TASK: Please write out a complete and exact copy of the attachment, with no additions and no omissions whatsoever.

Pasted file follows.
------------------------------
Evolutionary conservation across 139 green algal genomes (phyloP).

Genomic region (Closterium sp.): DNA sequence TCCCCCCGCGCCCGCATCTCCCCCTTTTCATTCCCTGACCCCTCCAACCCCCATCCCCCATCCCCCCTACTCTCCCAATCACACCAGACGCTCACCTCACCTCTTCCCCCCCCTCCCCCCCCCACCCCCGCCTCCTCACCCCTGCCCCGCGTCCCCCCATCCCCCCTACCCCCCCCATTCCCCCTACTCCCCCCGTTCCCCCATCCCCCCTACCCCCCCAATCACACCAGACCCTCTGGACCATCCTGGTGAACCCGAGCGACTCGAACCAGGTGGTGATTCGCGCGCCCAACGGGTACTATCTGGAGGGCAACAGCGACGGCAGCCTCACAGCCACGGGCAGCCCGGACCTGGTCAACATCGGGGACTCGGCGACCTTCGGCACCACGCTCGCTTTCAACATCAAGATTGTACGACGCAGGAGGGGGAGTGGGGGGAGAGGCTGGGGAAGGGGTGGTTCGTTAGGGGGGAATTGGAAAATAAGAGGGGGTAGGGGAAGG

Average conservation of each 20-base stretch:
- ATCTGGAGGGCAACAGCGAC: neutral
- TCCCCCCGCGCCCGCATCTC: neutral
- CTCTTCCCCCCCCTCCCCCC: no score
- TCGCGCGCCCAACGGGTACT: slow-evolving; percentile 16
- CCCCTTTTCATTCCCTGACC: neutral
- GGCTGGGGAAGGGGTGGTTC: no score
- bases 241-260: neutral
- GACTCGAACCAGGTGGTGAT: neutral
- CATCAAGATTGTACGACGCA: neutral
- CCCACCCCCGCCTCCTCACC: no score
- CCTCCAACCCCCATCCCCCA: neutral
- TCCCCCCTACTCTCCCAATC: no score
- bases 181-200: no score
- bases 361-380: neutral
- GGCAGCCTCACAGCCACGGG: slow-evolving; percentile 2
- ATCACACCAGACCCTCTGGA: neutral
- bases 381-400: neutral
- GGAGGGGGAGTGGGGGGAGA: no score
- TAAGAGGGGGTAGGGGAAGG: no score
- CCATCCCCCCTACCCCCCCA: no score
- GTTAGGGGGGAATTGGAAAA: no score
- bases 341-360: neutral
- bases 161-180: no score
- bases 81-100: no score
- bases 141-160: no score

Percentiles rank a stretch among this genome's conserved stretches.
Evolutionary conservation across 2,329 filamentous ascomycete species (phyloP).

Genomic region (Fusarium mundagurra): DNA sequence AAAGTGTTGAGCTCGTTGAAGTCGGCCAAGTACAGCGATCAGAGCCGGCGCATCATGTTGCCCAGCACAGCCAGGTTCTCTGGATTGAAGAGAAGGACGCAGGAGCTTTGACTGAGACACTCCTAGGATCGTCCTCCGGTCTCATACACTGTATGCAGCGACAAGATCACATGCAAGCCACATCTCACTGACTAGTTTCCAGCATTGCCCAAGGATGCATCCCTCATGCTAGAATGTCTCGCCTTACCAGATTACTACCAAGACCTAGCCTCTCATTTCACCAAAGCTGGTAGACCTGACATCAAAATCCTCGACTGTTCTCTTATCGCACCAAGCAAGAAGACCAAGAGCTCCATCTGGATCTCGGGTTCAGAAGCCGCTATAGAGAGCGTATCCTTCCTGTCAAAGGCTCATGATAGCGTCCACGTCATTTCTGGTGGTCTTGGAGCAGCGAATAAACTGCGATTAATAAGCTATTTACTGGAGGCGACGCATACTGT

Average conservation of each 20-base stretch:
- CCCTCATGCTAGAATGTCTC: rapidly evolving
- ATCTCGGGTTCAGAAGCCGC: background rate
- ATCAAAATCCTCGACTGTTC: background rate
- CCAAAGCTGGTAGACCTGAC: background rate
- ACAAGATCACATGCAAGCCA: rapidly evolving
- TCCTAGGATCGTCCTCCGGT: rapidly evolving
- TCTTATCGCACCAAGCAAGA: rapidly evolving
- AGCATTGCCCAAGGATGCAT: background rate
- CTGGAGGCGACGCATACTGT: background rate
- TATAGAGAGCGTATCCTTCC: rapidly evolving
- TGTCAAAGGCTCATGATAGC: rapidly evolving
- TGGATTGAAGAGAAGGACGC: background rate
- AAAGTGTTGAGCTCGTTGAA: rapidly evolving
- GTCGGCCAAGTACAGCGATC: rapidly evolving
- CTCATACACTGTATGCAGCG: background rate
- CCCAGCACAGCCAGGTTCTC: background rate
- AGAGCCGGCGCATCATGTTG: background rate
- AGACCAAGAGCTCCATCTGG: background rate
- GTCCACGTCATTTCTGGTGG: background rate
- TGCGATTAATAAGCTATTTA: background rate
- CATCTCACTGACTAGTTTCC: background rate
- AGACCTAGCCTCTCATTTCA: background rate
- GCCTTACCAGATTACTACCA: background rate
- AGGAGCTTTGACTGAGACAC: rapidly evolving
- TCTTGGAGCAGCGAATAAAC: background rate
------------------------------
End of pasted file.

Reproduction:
Evolutionary conservation across 139 green algal genomes (phyloP).

Genomic region (Closterium sp.): DNA sequence TCCCCCCGCGCCCGCATCTCCCCCTTTTCATTCCCTGACCCCTCCAACCCCCATCCCCCATCCCCCCTACTCTCCCAATCACACCAGACGCTCACCTCACCTCTTCCCCCCCCTCCCCCCCCCACCCCCGCCTCCTCACCCCTGCCCCGCGTCCCCCCATCCCCCCTACCCCCCCCATTCCCCCTACTCCCCCCGTTCCCCCATCCCCCCTACCCCCCCAATCACACCAGACCCTCTGGACCATCCTGGTGAACCCGAGCGACTCGAACCAGGTGGTGATTCGCGCGCCCAACGGGTACTATCTGGAGGGCAACAGCGACGGCAGCCTCACAGCCACGGGCAGCCCGGACCTGGTCAACATCGGGGACTCGGCGACCTTCGGCACCACGCTCGCTTTCAACATCAAGATTGTACGACGCAGGAGGGGGAGTGGGGGGAGAGGCTGGGGAAGGGGTGGTTCGTTAGGGGGGAATTGGAAAATAAGAGGGGGTAGGGGAAGG

Average conservation of each 20-base stretch:
- ATCTGGAGGGCAACAGCGAC: neutral
- TCCCCCCGCGCCCGCATCTC: neutral
- CTCTTCCCCCCCCTCCCCCC: no score
- TCGCGCGCCCAACGGGTACT: slow-evolving; percentile 16
- CCCCTTTTCATTCCCTGACC: neutral
- GGCTGGGGAAGGGGTGGTTC: no score
- bases 241-260: neutral
- GACTCGAACCAGGTGGTGAT: neutral
- CATCAAGATTGTACGACGCA: neutral
- CCCACCCCCGCCTCCTCACC: no score
- CCTCCAACCCCCATCCCCCA: neutral
- TCCCCCCTACTCTCCCAATC: no score
- bases 181-200: no score
- bases 361-380: neutral
- GGCAGCCTCACAGCCACGGG: slow-evolving; percentile 2
- ATCACACCAGACCCTCTGGA: neutral
- bases 381-400: neutral
- GGAGGGGGAGTGGGGGGAGA: no score
- TAAGAGGGGGTAGGGGAAGG: no score
- CCATCCCCCCTACCCCCCCA: no score
- GTTAGGGGGGAATTGGAAAA: no score
- bases 341-360: neutral
- bases 161-180: no score
- bases 81-100: no score
- bases 141-160: no score

Percentiles rank a stretch among this genome's conserved stretches.
Evolutionary conservation across 2,329 filamentous ascomycete species (phyloP).

Genomic region (Fusarium mundagurra): DNA sequence AAAGTGTTGAGCTCGTTGAAGTCGGCCAAGTACAGCGATCAGAGCCGGCGCATCATGTTGCCCAGCACAGCCAGGTTCTCTGGATTGAAGAGAAGGACGCAGGAGCTTTGACTGAGACACTCCTAGGATCGTCCTCCGGTCTCATACACTGTATGCAGCGACAAGATCACATGCAAGCCACATCTCACTGACTAGTTTCCAGCATTGCCCAAGGATGCATCCCTCATGCTAGAATGTCTCGCCTTACCAGATTACTACCAAGACCTAGCCTCTCATTTCACCAAAGCTGGTAGACCTGACATCAAAATCCTCGACTGTTCTCTTATCGCACCAAGCAAGAAGACCAAGAGCTCCATCTGGATCTCGGGTTCAGAAGCCGCTATAGAGAGCGTATCCTTCCTGTCAAAGGCTCATGATAGCGTCCACGTCATTTCTGGTGGTCTTGGAGCAGCGAATAAACTGCGATTAATAAGCTATTTACTGGAGGCGACGCATACTGT

Average conservation of each 20-base stretch:
- CCCTCATGCTAGAATGTCTC: rapidly evolving
- ATCTCGGGTTCAGAAGCCGC: background rate
- ATCAAAATCCTCGACTGTTC: background rate
- CCAAAGCTGGTAGACCTGAC: background rate
- ACAAGATCACATGCAAGCCA: rapidly evolving
- TCCTAGGATCGTCCTCCGGT: rapidly evolving
- TCTTATCGCACCAAGCAAGA: rapidly evolving
- AGCATTGCCCAAGGATGCAT: background rate
- CTGGAGGCGACGCATACTGT: background rate
- TATAGAGAGCGTATCCTTCC: rapidly evolving
- TGTCAAAGGCTCATGATAGC: rapidly evolving
- TGGATTGAAGAGAAGGACGC: background rate
- AAAGTGTTGAGCTCGTTGAA: rapidly evolving
- GTCGGCCAAGTACAGCGATC: rapidly evolving
- CTCATACACTGTATGCAGCG: background rate
- CCCAGCACAGCCAGGTTCTC: background rate
- AGAGCCGGCGCATCATGTTG: background rate
- AGACCAAGAGCTCCATCTGG: background rate
- GTCCACGTCATTTCTGGTGG: background rate
- TGCGATTAATAAGCTATTTA: background rate
- CATCTCACTGACTAGTTTCC: background rate
- AGACCTAGCCTCTCATTTCA: background rate
- GCCTTACCAGATTACTACCA: background rate
- AGGAGCTTTGACTGAGACAC: rapidly evolving
- TCTTGGAGCAGCGAATAAAC: background rate